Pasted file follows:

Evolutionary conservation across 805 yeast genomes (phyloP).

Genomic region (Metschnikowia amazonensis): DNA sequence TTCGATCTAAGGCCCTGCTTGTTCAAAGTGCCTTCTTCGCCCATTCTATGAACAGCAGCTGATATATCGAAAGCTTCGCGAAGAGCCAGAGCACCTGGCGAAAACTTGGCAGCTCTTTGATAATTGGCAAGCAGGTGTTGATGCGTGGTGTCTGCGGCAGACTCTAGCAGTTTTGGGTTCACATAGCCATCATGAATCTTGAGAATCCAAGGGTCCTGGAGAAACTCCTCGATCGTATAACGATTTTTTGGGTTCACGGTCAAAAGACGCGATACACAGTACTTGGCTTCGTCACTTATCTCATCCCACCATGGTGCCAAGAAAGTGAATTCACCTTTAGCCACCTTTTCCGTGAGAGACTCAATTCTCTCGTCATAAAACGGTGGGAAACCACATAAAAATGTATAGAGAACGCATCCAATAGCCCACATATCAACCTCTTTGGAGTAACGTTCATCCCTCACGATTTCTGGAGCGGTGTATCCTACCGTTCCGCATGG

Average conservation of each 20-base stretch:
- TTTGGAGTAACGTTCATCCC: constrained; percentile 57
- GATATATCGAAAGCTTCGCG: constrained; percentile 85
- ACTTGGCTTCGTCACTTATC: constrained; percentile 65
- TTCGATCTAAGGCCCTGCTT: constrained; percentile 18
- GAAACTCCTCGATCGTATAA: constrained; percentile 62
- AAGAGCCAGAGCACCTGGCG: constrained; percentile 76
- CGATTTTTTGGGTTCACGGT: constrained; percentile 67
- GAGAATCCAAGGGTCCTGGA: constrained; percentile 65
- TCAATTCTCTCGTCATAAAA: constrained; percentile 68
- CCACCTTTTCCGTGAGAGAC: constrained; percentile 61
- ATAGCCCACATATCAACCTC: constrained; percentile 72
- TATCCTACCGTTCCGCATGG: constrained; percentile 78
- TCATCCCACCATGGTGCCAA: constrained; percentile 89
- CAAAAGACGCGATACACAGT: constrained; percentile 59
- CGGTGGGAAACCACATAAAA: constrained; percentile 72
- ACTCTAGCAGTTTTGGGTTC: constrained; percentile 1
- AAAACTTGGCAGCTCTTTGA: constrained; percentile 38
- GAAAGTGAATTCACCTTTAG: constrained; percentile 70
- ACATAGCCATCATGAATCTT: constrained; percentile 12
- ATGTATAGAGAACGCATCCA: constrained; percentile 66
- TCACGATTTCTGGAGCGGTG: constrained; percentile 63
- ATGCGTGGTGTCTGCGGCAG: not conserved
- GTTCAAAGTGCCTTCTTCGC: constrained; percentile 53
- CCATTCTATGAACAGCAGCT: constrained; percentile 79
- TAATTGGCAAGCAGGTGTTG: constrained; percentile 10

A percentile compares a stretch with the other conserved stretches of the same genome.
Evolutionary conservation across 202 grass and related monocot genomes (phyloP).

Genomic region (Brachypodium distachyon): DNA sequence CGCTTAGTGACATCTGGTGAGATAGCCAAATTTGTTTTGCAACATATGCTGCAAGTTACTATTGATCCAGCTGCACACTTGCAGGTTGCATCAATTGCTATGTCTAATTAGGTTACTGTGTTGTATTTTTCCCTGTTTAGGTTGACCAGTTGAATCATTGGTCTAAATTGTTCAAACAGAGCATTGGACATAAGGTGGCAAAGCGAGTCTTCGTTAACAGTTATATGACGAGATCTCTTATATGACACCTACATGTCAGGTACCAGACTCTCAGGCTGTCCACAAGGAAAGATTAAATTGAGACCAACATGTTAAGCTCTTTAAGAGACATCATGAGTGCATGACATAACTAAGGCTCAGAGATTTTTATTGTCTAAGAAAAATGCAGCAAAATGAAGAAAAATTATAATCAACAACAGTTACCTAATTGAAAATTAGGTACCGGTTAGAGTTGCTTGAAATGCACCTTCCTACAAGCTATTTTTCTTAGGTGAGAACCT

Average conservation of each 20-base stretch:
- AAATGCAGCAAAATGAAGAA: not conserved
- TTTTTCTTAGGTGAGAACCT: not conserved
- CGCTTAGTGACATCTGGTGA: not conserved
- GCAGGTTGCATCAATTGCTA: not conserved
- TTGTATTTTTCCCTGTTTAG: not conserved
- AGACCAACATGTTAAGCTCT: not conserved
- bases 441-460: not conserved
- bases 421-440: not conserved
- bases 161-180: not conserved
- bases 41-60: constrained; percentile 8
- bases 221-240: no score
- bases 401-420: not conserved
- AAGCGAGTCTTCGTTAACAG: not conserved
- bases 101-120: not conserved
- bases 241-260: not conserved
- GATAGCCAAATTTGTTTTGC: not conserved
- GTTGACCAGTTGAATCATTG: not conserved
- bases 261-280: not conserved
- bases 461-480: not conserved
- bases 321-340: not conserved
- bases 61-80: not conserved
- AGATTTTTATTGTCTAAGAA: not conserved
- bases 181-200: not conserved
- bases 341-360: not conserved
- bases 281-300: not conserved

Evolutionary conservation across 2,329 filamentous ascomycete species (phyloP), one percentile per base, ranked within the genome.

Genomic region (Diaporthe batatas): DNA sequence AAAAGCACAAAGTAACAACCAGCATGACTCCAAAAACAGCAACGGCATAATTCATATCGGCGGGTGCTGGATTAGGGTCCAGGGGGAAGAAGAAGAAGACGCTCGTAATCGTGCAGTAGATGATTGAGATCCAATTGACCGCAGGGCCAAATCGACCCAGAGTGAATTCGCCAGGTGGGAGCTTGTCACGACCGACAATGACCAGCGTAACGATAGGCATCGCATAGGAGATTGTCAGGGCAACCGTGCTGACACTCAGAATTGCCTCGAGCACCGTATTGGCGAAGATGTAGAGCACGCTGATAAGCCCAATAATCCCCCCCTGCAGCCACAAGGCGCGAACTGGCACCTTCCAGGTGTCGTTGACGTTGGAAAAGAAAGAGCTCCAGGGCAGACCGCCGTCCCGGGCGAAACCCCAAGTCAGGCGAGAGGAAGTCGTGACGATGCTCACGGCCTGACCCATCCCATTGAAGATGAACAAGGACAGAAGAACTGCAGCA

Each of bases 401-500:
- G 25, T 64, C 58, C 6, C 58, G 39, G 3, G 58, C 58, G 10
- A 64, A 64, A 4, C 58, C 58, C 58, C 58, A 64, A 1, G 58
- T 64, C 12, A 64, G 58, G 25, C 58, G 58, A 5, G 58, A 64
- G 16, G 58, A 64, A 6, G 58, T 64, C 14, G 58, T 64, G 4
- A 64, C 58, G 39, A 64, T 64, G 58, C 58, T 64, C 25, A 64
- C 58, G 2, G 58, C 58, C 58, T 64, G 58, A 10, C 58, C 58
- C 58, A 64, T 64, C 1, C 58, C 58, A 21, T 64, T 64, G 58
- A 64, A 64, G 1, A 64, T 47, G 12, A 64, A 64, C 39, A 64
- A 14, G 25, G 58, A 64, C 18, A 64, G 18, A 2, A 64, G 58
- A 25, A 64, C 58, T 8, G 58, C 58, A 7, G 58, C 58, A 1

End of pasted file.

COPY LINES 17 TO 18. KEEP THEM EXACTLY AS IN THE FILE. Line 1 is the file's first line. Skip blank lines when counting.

- CAAAAGACGCGATACACAGT: constrained; percentile 59
- CGGTGGGAAACCACATAAAA: constrained; percentile 72